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The tract containing the field and cave in the end of Ephron's field, which Abraham bought as his burying ground from Ephron and the sons of Heth (Ge 23:9); his only possession in the land of promise. All ancient versions translated Machpelah "the double cave," from kaphal, "to divide or double". Either there were two entrances or two receptacles for bodies. Gesenius derives it from a root, "portion." A mosque now covers it. The sacred precinct (harem) is enclosed by a wall, the oldest in Palestine. The masonry is more antique than the S.W. wall of the haram at Jerusalem; one stone is 38 ft. long, 3 1/4 ft. deep. The beveling is shallow, and at latest belongs to the age of Solomon; Jewish ancient tradition ascribes it to David. It lay near Hebron. (See HEBRON.) The sepulchers of Abraham, Sarah, Isaac, Rebekah, Jacob, and Leah are shown on the mosque floor; but the real sepulchers are in the cave below the floor; the cave opens to the S., and the bodies were laid with their heads to the N.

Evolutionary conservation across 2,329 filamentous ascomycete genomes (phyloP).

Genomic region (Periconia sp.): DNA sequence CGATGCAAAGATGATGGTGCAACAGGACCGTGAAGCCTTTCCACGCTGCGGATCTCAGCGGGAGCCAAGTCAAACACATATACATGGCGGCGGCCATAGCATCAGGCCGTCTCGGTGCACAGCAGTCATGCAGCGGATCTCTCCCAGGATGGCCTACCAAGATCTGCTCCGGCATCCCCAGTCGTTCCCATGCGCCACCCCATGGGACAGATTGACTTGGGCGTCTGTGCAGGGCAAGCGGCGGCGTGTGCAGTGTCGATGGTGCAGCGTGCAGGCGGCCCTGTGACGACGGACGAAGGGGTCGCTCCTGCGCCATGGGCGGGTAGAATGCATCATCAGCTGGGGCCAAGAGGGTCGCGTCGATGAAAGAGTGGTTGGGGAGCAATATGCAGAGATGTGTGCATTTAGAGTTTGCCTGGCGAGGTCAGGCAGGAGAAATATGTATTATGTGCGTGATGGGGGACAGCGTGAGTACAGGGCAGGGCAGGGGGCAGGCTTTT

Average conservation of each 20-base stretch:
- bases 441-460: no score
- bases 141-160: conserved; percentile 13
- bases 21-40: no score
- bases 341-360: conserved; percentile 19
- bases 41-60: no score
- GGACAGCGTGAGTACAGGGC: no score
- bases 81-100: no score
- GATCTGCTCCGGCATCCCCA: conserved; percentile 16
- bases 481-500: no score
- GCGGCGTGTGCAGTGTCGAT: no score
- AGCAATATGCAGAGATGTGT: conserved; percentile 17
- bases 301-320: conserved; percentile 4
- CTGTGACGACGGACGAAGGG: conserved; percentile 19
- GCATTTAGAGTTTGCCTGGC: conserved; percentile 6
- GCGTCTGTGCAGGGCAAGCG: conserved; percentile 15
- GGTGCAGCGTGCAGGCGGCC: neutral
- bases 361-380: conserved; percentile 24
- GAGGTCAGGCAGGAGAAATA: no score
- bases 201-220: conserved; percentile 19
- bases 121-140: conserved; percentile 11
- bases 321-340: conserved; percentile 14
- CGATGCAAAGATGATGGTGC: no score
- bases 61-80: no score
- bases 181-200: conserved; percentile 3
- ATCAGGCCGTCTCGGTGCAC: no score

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The name of a locality in which, according to the Priestly narrative of the Hexateuch, were situated a field and a cave purchased by Abraham from Ephron the Hittite, to serve as a burial-place for himself and his family (Ge 23:17-18). Here Sarah was buried by her husband; and subsequently Abraham himself, Isaac, Rebekah, Leah, and Jacob were laid to rest in the same spot (Ge 49:31). The appellation 'Machpelah,' which seems in strictness to designate the site comprehensively, is also applied to the actual field and the cave within it, which are respectively called 'the field of Machpelah' (Ge 23:19; 49:30; 50:18) and the 'cave of Machpelah' (Ge 23:9; 25:9). The place is described as being 'before Mamre' (Ge 25:9), 'before' usually meaning 'east of' (see Ge 25:18; Jos 13:3; 1Ki 11:7), just as 'behind' signifies 'west of' (Nu 3:23). Mamre, in Ge 23:19, is identified with Hebron, which is the modern el-Khalil ('the Friend,' i.e. Abraham, cf. Isa 41:3; Jas 2:23), a town built on the sides of a narrow valley, the main portion of it lying on the face of the E. slope. The traditional site of the cave of Machpelah is on the E. hill, so that it would appear that ancient Hebron was built to the west of the modern city, on the W. hill, and that it has subsequently extended into the valley and climbed the opposite declivity.